Ministry of Defence sued after Army base blaze ‘scattered toxic asbestos like snow’

The fire scattered ash containing asbestos across a 15-square-mile area, close to the base at Donnington, Shrops.

Firefighters tackling the blaze at Donnington.

The Ministry of Defence is being sued by lawyers for three victims who lived near an Army base after a fire scattered toxic asbestos ‘like snow’.

The inquest of mother-of-four Susan Maughan, 63, ruled she died in 2015 from mesothelioma, a terminal cancer caused by asbestos, yet was never exposed to it at work.

Instead a coroner linked it to the fact that in 1983 she lived by the Army’s Central Ordnance Depot at Donnington, near Telford, Shrops., when it was hit by a devastating blaze.

The fire scattered ash containing asbestos across a 15-square-mile area, requiring Army teams in protective suits to clean up nearby streets and villages.

Now lawyers for the family and two others are preparing to sue the MoD after the coroner said she was “almost certainly” exposed to the MoD’s asbestos.

Her children even recalled playing in the “snow-like” asbestos-laden ash and now fear they too could be harbouring the same deadly disease.

Daughter Lorraine Laketic, 45, only 12 at the time of the blaze, said: “I remember grey snowflakes falling from the sky onto our street and our garden.

“We all played in it thinking it was Christmas. My mother always liked tidiness, even in her garden.

“I remember watching her picking up the debris off the floor and putting it into our garden bin.”

The hearing in March 2016 was told by Mrs Maughan’s GP, Dr Peter Larmour, that she visited the surgery on two occasions in 2011 and 2012 with breathing difficulties.

Mrs Maughan, of Winsford, Cheshire, was diagnosed with mesothelioma and began chemotherapy treatment, which lasted for three years.

On one occasion she had to be treated for a collapsed lung as a result of the disease, the inquest was told.

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In March 2015 a CT scan showed the tumours were spreading and Ms Maughan was deemed “not fit for further chemotherapy”, the doctor said.

Mrs Maughan, who also had a son Allan, 27, was a grandmother-of-eight and had also just become a great-grandma when she passed away in October 2015.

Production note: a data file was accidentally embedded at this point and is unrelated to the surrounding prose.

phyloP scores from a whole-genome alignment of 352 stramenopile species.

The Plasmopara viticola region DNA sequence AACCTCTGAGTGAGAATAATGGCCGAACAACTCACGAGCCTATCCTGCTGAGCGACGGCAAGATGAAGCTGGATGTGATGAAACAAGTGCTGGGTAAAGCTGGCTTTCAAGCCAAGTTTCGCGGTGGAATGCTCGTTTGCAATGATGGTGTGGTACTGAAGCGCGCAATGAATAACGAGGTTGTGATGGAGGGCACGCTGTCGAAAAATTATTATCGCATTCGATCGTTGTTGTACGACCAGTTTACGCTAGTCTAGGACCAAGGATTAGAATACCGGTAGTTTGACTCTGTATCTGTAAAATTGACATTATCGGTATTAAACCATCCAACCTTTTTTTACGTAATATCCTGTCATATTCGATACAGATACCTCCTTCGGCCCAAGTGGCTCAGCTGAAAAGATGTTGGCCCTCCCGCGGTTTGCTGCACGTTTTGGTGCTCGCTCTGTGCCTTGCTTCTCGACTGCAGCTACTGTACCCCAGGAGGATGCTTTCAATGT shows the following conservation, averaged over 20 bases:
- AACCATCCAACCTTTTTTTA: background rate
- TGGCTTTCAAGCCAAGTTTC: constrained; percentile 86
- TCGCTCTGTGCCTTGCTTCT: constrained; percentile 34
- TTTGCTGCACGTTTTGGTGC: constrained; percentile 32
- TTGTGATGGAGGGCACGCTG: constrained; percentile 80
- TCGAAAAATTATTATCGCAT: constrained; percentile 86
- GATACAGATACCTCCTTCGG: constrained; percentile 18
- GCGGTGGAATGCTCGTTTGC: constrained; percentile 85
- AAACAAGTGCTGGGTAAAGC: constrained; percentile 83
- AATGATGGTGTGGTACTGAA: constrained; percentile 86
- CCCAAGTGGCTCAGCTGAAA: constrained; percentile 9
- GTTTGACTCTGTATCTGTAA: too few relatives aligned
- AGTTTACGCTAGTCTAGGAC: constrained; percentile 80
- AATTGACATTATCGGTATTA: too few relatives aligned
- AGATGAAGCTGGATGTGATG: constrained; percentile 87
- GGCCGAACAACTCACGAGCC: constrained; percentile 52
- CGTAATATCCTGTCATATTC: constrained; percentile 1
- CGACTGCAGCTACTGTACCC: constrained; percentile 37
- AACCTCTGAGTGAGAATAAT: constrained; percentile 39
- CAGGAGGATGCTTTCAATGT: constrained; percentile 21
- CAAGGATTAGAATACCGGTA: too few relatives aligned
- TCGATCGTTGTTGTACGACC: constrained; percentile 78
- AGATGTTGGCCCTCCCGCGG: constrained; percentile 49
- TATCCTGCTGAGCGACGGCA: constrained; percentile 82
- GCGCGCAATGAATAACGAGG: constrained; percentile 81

Her post mortem concluded there was “no definitive proof” of asbestos in her body though it was possible the cancer was caused by asbestos exposure.

John Pollard, Senior Coroner for Manchester South, who recorded the death was an accident, said: “In my view there is no evidence that she was exposed to asbestos where she worked.

“There is significant evidence she may, well almost certainly, was exposed to asbestos in the aftermath of the Donnington explosion.”

Now lawyers, also dealing with another two cases in relation to the same fire, are investigating whether more should have been done to protect them.

The deaths of Ellen Paddock, 31, and Paula Ann Nunn, 68, both from mesothelioma, have also previously been linked to the fire.

In 2008, mother-of-three Ms Paddock died with Telford & Wrekin coroner Michael Gwynne linking it to Donnington.

Then in 2015 Shropshire Coroner John Ellery made the same ruling over Mrs Nunn’s death, and linked the two cases together.

The incurable cancer is caused by inhaling or ingesting dust or fibres from asbestos, but can lie dormant in the body for decades.

Madelene Holdsworth, an industrial disease specialist at law firm Slater and Gordon, said of the Maughan family: “They’ve lost their mum and now fear they too could be victims of this devastating disease.

“That knowledge is a terrible thing to have to live with. They understandably want answers about whether more could have been done.”

Source: Mirror Online

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